Standard safety features on the 2012 Toyota Prius C include anti-lock brakes, traction control, stability control, driver knee airbags, and side curtain airbags. While the car’s not tested by the NHTSA, the IIHS named it a Top Safety Pick. And it received a “Good” rating in all four crash tests. The abundance of airbags in the 2012 Toyota Prius are an excellent safety feature since they help prevent all various types of injuries that are common in car accidents
2011 Hyundai Elantra
Avg. Price: $6,529 - $8,685 | U.S. News Overall Score: 8.1/10
The 2011 Hyundai Elantra features traction control, stability control, front-seat side airbags, active front head restraints, anti-lock disc brakes, and side curtain airbags. It also received a “Good” rating in all four crash tests by the IIHS. This vehicle is perfect for those of us who have to drive on rainy and icy roads regularly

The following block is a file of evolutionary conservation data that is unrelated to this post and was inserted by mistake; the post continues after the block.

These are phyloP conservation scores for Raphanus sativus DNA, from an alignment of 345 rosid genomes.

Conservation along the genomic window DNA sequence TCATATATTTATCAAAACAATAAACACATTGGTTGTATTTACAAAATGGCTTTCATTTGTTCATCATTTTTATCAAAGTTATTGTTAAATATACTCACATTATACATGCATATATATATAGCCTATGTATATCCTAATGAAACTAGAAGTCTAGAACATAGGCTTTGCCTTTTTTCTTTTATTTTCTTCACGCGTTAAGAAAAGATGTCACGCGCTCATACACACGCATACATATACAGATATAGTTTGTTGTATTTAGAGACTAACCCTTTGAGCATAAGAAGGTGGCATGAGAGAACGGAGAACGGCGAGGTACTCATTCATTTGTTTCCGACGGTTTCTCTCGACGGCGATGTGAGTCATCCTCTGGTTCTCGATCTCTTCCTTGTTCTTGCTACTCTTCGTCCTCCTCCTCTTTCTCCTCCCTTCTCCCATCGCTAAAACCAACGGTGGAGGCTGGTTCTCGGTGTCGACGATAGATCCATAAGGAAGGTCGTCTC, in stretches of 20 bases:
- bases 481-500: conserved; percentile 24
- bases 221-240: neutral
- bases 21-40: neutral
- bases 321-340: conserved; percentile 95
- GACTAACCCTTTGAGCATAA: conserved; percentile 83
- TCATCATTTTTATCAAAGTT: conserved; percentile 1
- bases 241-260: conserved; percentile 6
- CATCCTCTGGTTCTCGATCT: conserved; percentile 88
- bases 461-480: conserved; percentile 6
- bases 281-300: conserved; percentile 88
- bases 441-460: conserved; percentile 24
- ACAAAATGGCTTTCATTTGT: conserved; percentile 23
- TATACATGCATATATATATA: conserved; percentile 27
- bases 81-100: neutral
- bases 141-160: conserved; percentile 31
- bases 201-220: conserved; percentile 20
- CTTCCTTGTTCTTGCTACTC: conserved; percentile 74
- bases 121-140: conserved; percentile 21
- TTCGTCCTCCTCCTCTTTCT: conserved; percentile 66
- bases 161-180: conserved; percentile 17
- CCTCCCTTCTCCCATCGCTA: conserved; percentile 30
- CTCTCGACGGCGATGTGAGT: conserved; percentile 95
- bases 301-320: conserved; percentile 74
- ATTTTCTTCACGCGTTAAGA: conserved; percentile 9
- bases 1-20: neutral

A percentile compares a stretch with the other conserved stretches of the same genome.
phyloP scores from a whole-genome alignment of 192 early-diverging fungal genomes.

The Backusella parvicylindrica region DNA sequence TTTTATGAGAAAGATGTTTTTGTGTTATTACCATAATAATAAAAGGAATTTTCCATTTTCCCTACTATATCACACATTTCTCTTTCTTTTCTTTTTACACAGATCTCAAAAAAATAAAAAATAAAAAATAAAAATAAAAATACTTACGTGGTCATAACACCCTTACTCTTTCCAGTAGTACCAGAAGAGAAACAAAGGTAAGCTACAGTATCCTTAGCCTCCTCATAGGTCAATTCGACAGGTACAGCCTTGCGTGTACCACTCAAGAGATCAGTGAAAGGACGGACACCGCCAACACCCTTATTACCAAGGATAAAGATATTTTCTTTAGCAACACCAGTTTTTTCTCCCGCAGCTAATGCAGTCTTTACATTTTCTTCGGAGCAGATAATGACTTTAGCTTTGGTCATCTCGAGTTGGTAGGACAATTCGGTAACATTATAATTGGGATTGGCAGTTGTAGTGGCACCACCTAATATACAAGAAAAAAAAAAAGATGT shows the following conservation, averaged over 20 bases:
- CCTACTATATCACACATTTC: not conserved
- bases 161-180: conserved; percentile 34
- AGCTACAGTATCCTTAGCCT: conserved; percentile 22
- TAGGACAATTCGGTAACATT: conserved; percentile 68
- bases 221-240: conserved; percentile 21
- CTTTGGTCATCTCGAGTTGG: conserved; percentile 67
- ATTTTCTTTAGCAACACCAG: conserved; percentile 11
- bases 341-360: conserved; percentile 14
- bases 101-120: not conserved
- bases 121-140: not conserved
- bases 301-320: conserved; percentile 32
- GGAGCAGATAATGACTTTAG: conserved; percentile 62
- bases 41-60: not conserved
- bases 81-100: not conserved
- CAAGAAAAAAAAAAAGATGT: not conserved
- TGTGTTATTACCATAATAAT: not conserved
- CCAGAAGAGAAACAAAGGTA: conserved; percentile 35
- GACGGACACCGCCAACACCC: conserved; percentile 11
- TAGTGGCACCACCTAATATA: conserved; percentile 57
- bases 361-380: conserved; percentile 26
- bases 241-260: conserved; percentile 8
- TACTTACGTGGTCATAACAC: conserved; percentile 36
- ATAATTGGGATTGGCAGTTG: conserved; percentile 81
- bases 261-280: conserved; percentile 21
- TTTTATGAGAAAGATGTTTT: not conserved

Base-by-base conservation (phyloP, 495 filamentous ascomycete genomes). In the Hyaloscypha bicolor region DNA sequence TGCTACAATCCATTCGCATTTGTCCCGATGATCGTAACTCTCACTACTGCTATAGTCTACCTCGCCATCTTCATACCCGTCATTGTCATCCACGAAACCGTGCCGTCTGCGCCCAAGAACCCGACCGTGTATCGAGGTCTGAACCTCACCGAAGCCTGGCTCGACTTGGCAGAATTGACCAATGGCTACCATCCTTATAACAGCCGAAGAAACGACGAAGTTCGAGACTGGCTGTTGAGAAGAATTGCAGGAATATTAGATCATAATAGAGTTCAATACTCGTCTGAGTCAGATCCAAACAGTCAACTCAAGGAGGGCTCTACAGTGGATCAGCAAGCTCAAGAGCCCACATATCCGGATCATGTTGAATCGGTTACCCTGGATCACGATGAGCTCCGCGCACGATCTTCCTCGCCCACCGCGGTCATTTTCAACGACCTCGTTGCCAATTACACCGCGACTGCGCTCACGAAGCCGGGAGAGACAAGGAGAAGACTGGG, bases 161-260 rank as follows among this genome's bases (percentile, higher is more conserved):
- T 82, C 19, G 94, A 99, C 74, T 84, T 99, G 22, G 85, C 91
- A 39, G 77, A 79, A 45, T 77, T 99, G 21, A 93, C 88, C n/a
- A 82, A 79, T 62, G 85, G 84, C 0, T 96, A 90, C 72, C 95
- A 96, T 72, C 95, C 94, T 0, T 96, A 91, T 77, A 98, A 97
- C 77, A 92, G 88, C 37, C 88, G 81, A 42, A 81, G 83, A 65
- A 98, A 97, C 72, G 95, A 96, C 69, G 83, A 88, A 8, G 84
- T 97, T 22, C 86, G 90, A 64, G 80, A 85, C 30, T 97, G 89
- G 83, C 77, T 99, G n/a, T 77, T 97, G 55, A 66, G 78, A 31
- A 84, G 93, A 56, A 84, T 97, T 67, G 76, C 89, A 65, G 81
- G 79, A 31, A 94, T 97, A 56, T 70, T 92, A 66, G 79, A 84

, as is common in Chicagoland. Winter road conditions can be extremely hazardous. So features like anti-lock brakes and traction control can come in handy.
2010 Subaru Legacy
Avg. Price: $6,133 - $9,044 | U.S. News Overall Score: 7.9/10
The 2010 Subaru Legacy was named a Top Safety Pick by the IIHS with a “Good” rating for all four crash tests. Not only that, but the NHTSA also rated it highly, with a 5/5 star rating. Safety features include anti-lock brakes, brake assist, stability control, side curtain airbags, and front-seat airbags. Subarus are also known for holding their value and for having few mechanical issues. This makes them a great pick for a value car under $10,000.
2011 Mitsubishi Outlander Sport